Humbly for Peace,

 

Kevin Martin
Executive Director
Peace Action

P.S. – Today’s presidential proposal of the use of force (AUMF) against ISIS won’t work.  Write Congress now to oppose war and support activities that create a long-lasting peace.


Largest Peace NGO Opposes Obama’s War Proposal

February 11, 2015

Washington, DC — February 11, 2014 — In response to President Obama this morning sending proposed language for an Authorization of use of Military Force (AUMF) against ISIS to Congress, Peace Action, the largest peace group in the U.S. released the following statement by its policy and political director, Paul Kawika Martin:

After six months of Congress ignoring its constitutional duty, finally President Obama sent language to Congress to authorize war for the next three years (an Authorization for the Use of Military Force or AUMF) against ISIS.  It’s about time that Congress fully debate the U.S. war being waged in the Middle East.  Peace Action agrees with past statements of the president that there is no military solution to ISIS and so we oppose any AUMF.

While we oppose any AUMF because the war is not working, we encourage members of Congress to push for tighter restrictions than what President Obama proposes should an AUMF move forward.   Limitations could include:  a one-year sunset clause; geographic limitations; definitively no combat troops on the ground; repealing both former AUMFs, not just one;  and robust reporting requirements including civilian deaths.

The president’s proposed AUMF does one good thing: it repeals the outdated and ill-advised Iraq AUMF.  It fails, however, to repeal the 2001 AUMF which has been used as a blanket “war on terrorism.”  Additionally, it uses the legally ambiguous language of no “enduring offensive ground operations” rather than expressly forbidding combat troops.

As it stands, it doesn’t seem that the current military strategy is working against ISIS.  Instead the international community should:

*Reduce civilian deaths, casualties and the destruction of civilian infrastructure that tends to recruit financial support and foreign fighters for ISIS.

*Weaken ISIS by reducing its income (oil, antiquities, sex trade), freezing assets, reducing military resources (weapons, training and foreign fighters).

*Support political solutions to the Syrian civil war and Iraqi ethnic tensions.

*Increase humanitarian aid and refugee support.

*Support actions that will help prevent extremism in the first place: education, religious tolerance, poverty alleviation and justice.

###

Founded in 1957, Peace Action (formerly SANE/Freeze), the United States’ largest peace and disarmament organization, with over 100,000 paid members and nearly 100 chapters in 36 states, works to abolish nuclear weapons, promote government spending priorities that support human needs, encourage real security through international cooperation and human rights and support nonmilitary solutions to the conflicts with Afghanistan and Iran. The public may learn more and take action at http://www.Peace- Action.org. For more up-to-date peace insider information, follow Peace Action’s political director on Twitter. http://twitter.com/PaulKawika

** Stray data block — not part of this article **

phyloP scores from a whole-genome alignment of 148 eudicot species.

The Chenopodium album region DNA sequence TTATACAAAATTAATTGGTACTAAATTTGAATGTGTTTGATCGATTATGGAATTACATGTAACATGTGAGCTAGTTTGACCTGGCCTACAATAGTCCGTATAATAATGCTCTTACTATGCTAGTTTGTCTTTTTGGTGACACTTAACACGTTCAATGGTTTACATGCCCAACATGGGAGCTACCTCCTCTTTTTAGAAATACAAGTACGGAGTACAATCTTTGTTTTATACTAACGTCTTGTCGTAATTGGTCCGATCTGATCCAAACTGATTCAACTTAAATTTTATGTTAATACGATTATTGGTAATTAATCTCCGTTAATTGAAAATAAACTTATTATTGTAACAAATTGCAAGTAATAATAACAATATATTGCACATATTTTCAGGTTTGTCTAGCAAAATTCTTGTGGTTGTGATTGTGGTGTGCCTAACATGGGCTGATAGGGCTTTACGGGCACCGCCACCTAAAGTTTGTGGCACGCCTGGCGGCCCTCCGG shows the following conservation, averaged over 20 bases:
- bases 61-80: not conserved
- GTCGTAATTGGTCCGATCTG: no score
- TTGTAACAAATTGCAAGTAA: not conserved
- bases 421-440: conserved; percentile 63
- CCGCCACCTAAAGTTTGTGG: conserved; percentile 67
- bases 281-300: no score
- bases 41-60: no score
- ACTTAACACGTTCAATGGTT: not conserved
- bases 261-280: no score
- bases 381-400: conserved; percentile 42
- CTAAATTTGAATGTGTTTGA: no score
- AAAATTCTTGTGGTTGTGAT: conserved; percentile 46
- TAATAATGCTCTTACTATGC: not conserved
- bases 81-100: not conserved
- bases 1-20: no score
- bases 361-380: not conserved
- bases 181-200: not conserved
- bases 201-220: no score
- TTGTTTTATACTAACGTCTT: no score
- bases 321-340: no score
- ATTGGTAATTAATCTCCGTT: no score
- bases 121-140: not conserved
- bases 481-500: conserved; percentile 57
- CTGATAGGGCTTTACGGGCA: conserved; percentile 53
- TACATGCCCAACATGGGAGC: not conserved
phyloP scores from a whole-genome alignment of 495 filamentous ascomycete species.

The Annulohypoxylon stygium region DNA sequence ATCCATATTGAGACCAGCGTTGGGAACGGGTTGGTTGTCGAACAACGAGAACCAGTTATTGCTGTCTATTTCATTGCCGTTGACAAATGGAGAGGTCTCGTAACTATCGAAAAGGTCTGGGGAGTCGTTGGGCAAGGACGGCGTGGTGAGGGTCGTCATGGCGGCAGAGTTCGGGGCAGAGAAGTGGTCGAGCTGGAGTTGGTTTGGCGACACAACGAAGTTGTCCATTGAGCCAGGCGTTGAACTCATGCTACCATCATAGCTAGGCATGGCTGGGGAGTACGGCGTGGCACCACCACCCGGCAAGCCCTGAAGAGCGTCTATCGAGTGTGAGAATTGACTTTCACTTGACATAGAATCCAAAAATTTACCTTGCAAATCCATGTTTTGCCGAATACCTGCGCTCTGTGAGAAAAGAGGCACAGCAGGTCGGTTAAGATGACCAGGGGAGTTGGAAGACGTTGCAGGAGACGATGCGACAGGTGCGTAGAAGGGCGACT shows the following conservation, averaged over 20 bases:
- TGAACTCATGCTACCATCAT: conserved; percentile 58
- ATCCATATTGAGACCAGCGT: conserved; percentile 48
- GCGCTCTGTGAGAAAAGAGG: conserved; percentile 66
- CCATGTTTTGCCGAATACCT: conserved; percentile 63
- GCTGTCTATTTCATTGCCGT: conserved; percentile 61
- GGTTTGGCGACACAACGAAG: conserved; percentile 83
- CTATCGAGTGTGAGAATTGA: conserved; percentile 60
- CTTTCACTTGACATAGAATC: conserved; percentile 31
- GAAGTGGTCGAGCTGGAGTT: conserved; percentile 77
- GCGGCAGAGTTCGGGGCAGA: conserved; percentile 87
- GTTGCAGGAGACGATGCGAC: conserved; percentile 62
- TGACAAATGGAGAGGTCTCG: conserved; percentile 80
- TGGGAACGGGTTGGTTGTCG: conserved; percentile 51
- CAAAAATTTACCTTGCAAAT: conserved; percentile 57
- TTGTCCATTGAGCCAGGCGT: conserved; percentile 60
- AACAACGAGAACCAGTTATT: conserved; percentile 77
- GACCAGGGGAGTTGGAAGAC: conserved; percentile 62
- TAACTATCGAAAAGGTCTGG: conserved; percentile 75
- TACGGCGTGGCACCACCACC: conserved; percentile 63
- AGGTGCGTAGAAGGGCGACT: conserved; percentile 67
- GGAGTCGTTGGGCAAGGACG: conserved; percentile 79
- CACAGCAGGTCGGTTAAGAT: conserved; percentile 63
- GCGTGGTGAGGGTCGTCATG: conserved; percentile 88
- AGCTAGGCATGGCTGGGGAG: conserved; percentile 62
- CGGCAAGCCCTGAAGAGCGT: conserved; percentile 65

Let’s Give Diplomacy a Chance in Ukraine

February 8, 2015

I don’t pretend to be an expert on Ukraine, or Ukrainian-Russian social, historical and economic ties. I do recall after the break-up of the Soviet Union there was consternation in Ukraine, a country about the size and population of France in what Ukrainians consider to be the heart of Europe (it’s not “Eastern Europe,” that’s the westernmost part of Russia), that all anyone seemed to care about was the disposition of Soviet nuclear weapons there. Ukraine wisely gave up the nukes, returning them to Russia, but I recall a justifiably angry quote by a Ukrainian that the attitude of most of the world was “Give us your nukes and go to hell.” And of course Ukrainians still deal with the awful legacy of the Chernobyl nuclear disaster nearly 30 years ago.

As the current situation in Ukraine devolves into an increasingly horrible war, we see an urgent diplomatic initiative led by Germany and France contrasted by contradictory “tough talk” by U.S. Vice President Joe Biden and some in Congress advocating increased U.S. weapons sales to Ukraine while admitting there is no military solution.

So let’s just skip the field day for the weapons dealers and focus on diplomacy.

Here is a radio interview I did yesterday on the status of diplomacy and pressure for increased U.S. weapons sales to Ukraine on KPFA Pacifica radio. One part they didn’t use was my question about how anyone can justify the loss of life in this increasingly horrible war when the likely outcome is known now — some sort of de facto autonomous region for the Russian population of Eastern Ukraine, with assurances to Russia by the U.S., NATO, European Union and Ukraine that the country will not become the eastern-most outpost of U.S./Western European military/strategic/political economic neo-imperialism — whether it becomes a reality in a week, a month, or a year from now. How is this situation worth anyone dying over? (Host David Rosenberg replied that could be said of most wars, I wish they had aired that part of our exchange!)

And here is a letter to the editor I sent to the New York Times last week, unpublished.

February 3, 2015

To the editor:

Sending U.S. weaponry to Ukraine as the conflict there escalates is a horrible idea (“U.S. considers supplying arms to Ukraine forces, officials say,” February 1) unless the objective is to increase overall death and destruction there. Any moves that inflame the situation in Ukraine should be avoided. Apart from the situation in Ukraine itself, U.S. and NATO triumphalist policies since the end of the Cold War have needlessly and unwisely isolated Russia, at a time when the U.S. and Russia need better relations, not worse, for cooperation on a host of issues including nuclear weapons reductions, bringing peace, stability and security to the broader Middle East region and addressing violent extremism and global climate change.

U.S. arms transfers into regions of conflict are short-sighted and have a spectacularly bad record of blowback and unintended consequences against our country and our allies (in Iraq and Afghanistan, to note only two bitter and current examples). It’s hard to recall many instances where such transfers brought about peace and stability instead of worsening armed conflict. Let’s give renewed diplomacy involving the various actors in the region a chance instead.

Sincerely,

Kevin Martin

Executive Director

Peace Action

I’d be interested to know what readers of this blog think we, as U.S. peace activists, should advocate regarding Ukraine and specifically U.S. government policies toward the conflict.